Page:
After tissue is positioned between jaw members 16, 17 the jaw members 16, 17 are closed together to engage tissue between opposed surfaces of jaw members 16, 17. A pivoting handle member 30 is coupled to closure tube 15 and is arranged to rotate about pivot 41 to provide a translational longitudinal movement through linkage 40 to closure tube 15 over camming surface 16a, 17a, to close jaws together. Electrosurgical energy may then be supplied by activating footswitch 36.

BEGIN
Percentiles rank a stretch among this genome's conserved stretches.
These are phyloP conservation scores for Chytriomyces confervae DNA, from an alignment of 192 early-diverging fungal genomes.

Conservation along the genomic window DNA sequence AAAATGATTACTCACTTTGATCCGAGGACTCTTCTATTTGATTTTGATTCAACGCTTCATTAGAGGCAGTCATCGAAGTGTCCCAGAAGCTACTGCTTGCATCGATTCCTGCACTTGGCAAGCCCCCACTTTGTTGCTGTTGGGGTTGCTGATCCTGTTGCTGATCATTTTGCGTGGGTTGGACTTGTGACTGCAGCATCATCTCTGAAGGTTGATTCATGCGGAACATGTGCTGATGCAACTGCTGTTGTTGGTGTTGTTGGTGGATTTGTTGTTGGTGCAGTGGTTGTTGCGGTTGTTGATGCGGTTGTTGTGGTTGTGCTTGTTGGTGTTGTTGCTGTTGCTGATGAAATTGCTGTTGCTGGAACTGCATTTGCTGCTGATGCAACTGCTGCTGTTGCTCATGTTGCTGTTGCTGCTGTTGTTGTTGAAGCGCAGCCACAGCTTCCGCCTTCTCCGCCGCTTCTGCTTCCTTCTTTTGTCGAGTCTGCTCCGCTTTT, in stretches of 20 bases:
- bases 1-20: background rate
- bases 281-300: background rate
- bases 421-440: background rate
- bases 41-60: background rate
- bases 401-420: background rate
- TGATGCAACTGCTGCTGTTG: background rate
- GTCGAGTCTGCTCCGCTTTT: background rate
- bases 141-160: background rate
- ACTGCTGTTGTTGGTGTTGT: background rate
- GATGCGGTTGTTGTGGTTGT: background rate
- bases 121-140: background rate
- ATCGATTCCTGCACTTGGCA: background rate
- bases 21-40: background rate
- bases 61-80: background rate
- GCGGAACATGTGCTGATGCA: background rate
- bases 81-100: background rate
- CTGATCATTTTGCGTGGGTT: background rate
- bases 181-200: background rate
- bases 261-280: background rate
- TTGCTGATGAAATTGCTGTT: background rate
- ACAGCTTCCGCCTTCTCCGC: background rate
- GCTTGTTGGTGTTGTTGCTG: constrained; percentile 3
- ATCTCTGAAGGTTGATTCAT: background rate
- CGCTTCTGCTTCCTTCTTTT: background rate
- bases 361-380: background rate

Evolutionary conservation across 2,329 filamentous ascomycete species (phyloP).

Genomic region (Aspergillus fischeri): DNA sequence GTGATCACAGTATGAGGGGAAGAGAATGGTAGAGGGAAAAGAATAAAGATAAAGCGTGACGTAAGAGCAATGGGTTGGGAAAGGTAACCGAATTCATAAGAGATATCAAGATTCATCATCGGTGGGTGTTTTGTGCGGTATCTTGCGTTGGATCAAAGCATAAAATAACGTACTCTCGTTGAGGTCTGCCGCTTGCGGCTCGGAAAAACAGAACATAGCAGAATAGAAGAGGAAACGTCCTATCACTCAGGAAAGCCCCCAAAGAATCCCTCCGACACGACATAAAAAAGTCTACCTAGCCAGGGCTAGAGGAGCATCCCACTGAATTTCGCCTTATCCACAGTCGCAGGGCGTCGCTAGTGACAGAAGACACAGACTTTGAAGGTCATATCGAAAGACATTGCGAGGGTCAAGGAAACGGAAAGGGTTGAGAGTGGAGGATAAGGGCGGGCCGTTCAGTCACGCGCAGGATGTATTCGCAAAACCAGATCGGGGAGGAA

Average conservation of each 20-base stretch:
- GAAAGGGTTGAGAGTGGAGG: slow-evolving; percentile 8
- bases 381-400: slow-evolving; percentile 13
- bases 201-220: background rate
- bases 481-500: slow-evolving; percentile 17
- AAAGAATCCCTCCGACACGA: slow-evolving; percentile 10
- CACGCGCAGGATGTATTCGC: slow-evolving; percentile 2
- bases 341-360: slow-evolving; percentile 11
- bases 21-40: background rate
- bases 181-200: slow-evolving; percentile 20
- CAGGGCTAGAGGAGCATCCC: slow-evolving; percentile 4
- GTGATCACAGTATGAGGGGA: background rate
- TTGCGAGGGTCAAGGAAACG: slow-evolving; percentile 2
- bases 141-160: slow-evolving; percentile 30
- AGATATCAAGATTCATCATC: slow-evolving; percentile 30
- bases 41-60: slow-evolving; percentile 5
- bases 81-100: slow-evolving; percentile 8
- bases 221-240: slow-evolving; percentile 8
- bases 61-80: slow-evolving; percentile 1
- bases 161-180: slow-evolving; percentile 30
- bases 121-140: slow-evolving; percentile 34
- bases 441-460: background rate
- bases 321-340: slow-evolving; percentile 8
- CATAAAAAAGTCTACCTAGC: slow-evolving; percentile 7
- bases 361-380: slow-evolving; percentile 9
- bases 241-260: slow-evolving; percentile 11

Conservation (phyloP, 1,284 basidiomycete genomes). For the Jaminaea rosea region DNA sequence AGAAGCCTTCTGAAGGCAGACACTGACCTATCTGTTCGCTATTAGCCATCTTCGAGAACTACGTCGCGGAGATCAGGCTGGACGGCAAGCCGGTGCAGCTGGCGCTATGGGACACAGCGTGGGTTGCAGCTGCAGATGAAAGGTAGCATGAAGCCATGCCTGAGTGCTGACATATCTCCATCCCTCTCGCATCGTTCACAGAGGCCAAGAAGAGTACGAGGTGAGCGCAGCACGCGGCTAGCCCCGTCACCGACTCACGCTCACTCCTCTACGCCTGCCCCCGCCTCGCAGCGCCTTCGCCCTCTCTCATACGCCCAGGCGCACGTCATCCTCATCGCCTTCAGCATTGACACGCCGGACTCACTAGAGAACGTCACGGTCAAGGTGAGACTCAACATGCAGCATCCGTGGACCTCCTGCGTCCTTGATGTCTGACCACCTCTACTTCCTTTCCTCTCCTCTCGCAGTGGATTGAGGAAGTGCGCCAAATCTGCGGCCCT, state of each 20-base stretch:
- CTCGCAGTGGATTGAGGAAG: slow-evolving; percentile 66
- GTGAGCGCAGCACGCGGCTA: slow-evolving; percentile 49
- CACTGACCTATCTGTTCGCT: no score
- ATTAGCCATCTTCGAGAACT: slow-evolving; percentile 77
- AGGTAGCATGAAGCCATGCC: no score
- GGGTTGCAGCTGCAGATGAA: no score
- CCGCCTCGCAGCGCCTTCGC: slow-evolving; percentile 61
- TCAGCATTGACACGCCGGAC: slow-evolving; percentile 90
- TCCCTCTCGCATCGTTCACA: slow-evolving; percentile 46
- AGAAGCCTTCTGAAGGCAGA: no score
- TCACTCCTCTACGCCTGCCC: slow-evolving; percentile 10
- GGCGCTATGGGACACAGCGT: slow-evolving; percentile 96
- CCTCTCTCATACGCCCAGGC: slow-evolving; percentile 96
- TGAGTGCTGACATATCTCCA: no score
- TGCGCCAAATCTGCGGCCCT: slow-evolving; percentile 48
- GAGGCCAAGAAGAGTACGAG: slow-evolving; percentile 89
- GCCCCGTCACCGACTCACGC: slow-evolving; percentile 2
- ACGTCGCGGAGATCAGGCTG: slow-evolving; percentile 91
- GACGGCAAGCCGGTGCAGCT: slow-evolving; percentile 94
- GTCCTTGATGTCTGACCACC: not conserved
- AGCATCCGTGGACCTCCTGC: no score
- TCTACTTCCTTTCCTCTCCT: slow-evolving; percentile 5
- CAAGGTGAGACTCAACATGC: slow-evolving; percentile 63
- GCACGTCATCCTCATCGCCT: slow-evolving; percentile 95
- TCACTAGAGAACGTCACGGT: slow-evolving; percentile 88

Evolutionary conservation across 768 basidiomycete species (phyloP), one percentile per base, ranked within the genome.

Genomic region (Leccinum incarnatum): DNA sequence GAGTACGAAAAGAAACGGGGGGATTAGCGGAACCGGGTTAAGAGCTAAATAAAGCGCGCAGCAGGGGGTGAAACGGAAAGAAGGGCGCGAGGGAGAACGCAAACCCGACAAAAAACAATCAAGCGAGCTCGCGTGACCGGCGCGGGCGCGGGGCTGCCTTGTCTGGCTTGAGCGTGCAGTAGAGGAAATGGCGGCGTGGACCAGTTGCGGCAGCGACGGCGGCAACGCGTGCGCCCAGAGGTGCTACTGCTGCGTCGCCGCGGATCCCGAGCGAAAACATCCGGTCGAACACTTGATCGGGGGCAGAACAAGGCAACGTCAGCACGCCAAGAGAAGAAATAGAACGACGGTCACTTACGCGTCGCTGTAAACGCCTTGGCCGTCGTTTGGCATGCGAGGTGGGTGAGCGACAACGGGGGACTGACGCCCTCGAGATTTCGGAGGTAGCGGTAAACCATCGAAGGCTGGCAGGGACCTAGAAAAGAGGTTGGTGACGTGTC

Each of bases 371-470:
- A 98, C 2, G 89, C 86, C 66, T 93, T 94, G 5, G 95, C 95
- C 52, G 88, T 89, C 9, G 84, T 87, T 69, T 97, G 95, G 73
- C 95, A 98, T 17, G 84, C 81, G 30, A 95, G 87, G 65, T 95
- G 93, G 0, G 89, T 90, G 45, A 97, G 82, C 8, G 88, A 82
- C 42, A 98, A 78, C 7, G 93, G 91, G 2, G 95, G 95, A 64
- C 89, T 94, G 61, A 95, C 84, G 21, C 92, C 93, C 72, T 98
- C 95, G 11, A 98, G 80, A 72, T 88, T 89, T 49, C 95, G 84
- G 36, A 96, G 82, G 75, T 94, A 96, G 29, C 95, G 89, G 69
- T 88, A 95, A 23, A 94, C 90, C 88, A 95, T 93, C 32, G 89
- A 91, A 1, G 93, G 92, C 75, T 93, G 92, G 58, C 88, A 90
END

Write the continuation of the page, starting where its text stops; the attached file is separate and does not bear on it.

After electrosurgical energy is applied and the tissue is electrosurgically treated to a desired degree, the cutting element 22 is advanced to cut the engaged tissue. The cutting element 22 is actuated by pusher knob 31 which extends from outside housing 11 into closure tube 15 in housing 11. Pusher knob 31 is then coupled to drive rod 29 which extends through closure tube 15 and couples on its distal end to the cutting element 22. A spring 32 located in closure tube 15 abuts against the distal end of the pusher knob 31 and against the proximal end 27 of jaw members 16, 17. Spring 32 provides for the automatic retraction of the cutting element 22 when the pusher knob 31 is released.